Commercial course outlines?

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Cris:
I will hopefully be teaching a variety of natural-science courses in the fall as an assistant professor. While some of the courses will be in my area of specialization, others will be quite familiar but not my forte.

I'd like to know if others have found sources of generic course materials in electronic format for purchase. I would buy these materials for courses not in my specialization, modify the content, and cite the original authors.  

Have others found this to be a valuable approach in constructing course curriculum?

Anon:
Just go to the World Lecture Hall at the University of Texas at Austin or a similar online site and take a look at other people's materials. As long as you don't "rip them off" for original content, there is nothing wrong with getting ideas there. See http://www.utexas.edu/world/lecture/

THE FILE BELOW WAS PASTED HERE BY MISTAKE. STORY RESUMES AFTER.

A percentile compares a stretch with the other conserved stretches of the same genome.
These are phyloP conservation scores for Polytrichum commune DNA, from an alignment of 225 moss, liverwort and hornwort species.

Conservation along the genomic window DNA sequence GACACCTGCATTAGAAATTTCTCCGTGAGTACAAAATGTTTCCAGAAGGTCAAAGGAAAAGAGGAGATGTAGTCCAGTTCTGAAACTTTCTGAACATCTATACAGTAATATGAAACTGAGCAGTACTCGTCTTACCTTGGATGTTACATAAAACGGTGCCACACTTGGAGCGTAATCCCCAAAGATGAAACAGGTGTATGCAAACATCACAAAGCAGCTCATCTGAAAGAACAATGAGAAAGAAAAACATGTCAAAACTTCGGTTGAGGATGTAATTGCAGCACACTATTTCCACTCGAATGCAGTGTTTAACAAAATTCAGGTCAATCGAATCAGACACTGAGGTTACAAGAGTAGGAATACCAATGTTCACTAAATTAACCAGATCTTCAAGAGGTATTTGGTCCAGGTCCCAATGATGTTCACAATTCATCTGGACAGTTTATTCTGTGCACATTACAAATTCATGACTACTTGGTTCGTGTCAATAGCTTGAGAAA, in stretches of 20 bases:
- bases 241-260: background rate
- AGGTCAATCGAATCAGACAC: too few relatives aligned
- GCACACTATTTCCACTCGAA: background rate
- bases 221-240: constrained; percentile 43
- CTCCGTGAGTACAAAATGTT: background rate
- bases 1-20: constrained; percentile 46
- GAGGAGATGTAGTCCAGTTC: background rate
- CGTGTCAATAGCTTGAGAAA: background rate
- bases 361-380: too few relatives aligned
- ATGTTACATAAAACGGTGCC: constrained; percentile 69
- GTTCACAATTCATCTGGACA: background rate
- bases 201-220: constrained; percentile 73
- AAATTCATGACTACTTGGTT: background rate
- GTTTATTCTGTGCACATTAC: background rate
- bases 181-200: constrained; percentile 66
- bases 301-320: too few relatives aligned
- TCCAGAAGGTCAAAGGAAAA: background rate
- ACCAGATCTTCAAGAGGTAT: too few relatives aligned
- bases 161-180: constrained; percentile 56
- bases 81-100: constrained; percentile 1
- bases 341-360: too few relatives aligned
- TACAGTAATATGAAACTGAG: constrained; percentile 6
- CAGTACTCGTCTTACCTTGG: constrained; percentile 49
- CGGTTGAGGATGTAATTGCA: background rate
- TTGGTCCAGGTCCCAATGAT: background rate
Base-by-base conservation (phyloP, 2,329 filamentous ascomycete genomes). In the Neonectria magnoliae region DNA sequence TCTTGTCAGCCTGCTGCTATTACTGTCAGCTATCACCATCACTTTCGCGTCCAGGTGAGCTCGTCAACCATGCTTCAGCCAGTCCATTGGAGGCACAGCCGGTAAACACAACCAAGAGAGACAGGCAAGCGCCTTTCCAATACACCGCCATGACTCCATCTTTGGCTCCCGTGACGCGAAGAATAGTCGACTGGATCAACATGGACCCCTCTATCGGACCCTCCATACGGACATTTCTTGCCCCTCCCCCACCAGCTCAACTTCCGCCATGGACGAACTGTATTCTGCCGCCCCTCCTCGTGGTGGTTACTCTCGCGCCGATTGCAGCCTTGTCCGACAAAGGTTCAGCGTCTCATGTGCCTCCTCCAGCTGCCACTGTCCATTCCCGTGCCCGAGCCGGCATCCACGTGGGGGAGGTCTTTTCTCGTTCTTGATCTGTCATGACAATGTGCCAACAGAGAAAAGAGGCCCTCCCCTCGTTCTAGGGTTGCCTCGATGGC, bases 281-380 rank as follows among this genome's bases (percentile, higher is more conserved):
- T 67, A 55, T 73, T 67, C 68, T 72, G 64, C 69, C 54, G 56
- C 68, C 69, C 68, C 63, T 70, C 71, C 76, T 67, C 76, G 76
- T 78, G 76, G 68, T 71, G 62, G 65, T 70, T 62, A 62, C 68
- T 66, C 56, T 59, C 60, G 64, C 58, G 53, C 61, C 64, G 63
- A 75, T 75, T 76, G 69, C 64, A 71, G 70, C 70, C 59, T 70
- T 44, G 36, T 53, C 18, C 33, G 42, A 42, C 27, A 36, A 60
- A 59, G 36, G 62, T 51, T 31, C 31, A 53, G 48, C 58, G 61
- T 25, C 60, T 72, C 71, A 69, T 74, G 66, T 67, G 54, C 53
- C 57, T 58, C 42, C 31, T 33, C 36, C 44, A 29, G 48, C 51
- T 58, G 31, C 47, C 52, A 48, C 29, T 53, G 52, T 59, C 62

NJP:
The publishers provide instructional manuals on request, and these will support your need for guidance in structuring assignments and lectures. Also, most have companion Web sites for the courses, and the authors of the texts tend to be quite accessible.

Anon:
I just got an e-mail solicitation to develop course content for an online outfit. I'm not interested, and almost deleted it, but then I thought others might be interested; here is the Web site: http://www.nsspress.com

Anon:
If you simply do a Google search for syllabi on the Internet, you'll turn up a lot more than what's on the sites suggested here. For example, type in "anthropology gender syllabus" and you'll get a bunch of examples of courses about the anthropology of gender. I never just copy someone else's syllabus, but it helps to see what others are doing out there -- what books are typically used, how many pages a week are normally assigned, etc.

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